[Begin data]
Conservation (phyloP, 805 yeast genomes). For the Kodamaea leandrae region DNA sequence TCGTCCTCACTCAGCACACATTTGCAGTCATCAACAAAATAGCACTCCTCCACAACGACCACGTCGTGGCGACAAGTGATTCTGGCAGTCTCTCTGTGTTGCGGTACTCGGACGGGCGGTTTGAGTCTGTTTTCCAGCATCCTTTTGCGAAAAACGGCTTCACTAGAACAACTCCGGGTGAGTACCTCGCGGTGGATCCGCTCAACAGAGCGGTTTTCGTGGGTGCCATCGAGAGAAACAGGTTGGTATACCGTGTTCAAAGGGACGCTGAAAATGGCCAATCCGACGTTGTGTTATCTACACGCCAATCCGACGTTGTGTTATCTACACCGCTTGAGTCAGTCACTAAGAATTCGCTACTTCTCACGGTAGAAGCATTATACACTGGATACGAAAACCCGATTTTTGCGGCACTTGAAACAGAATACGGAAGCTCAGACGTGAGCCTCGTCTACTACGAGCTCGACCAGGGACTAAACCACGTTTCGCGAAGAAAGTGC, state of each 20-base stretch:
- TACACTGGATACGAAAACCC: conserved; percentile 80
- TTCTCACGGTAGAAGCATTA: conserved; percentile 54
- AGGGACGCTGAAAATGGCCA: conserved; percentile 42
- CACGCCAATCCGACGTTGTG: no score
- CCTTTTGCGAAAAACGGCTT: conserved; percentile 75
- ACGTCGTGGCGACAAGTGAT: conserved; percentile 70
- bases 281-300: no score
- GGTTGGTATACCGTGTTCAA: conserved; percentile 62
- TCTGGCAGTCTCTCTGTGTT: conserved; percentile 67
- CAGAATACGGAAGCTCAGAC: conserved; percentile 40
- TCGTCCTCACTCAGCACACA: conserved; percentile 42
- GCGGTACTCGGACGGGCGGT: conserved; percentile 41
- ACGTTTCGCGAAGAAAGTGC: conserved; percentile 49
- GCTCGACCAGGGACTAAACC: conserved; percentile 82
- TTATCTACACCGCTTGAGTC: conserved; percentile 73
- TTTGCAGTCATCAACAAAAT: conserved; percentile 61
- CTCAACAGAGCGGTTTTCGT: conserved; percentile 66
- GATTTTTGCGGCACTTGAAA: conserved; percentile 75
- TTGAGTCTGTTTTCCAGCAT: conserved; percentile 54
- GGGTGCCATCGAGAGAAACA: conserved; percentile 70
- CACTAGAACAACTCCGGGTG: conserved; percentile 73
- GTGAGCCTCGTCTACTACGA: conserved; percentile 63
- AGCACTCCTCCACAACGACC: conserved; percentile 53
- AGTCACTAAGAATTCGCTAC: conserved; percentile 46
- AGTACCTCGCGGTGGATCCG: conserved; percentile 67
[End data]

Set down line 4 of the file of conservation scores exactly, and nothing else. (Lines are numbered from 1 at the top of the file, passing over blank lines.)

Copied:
- AGGGACGCTGAAAATGGCCA: conserved; percentile 42